ACCESSING SAFE DELIVERIES IN TANZANIA
- To what extent does CEmONC implementation in health centres alter unmet need for emergency obstetrical and newborn services, and change maternal and newborn morbidity & mortality rates in the study health centres?
- How does post-training mentorship, continuous supportive supervision, and continuing education impact on CEmONC delivery in health centres?
We Deliver Innovative Solutions
Training of staff from five health centres in CEmONC and anaesthesia were carried out in various periods
The first group of 20 care providers that included teams of associate clinicians and nurse-midwives
Were conducted from April – October 2016. Assistant medical officers (AMO) were trained in CEmONC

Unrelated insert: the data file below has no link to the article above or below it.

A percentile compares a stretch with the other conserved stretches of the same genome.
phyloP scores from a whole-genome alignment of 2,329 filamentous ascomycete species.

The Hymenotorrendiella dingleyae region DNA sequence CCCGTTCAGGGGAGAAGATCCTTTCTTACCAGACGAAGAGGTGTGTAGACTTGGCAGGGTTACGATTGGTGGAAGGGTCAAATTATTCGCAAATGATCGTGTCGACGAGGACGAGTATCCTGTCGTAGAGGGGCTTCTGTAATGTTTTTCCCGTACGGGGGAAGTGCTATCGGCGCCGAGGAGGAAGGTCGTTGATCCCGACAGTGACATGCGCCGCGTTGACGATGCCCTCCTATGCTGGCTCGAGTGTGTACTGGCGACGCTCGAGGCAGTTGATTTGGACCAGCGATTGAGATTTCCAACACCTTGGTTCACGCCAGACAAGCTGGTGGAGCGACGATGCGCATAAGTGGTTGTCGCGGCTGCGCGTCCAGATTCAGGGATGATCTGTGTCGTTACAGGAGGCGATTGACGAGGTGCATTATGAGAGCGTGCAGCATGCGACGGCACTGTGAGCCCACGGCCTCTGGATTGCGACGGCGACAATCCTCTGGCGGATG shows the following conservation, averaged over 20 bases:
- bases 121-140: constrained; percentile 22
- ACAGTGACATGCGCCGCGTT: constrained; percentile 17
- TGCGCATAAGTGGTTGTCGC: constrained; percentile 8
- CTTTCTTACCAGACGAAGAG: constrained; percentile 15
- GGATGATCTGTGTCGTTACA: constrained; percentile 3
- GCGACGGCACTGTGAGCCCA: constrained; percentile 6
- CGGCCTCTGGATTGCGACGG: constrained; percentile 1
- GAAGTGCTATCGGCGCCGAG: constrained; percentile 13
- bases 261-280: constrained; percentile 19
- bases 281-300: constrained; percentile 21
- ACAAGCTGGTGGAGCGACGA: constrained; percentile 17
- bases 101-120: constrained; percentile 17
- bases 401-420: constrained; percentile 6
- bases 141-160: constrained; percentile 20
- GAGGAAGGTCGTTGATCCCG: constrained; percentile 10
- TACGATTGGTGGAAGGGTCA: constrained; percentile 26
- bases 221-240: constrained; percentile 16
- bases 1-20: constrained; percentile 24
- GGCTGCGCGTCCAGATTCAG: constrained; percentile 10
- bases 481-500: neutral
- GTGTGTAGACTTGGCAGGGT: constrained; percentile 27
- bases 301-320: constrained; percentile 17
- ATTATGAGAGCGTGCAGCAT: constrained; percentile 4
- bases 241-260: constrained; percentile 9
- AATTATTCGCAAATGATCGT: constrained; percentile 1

Clinical officers and nurse/ midwives were trained in anaesthesia.
Other training programs were held during implementation of the project.
Post Training Activities
These activities were conducted on quarterly basis and included:
Clinical audits for C-sections
Maternal and deaths and morbidities
Fresh stillbirth admitted with audible fetal heart beats
Early neonatal deaths.
eLearning for HealtH Care Workers
Six eLearning modules were developed and uploaded on stand-alone computers in all supported health centres to reinforce CEmONC skills and knowledge
Computers that did not require continuous internet access since this is not available to most of the health centres. In 2019 the modules were uploaded on the care providers’ mobile phones through mobile Moodle app
The project established mobile based-teleconsultation services in all these facilities. All health centres were equipped with the mobile phones (handsets) enabled with Closed User Group (CUG) service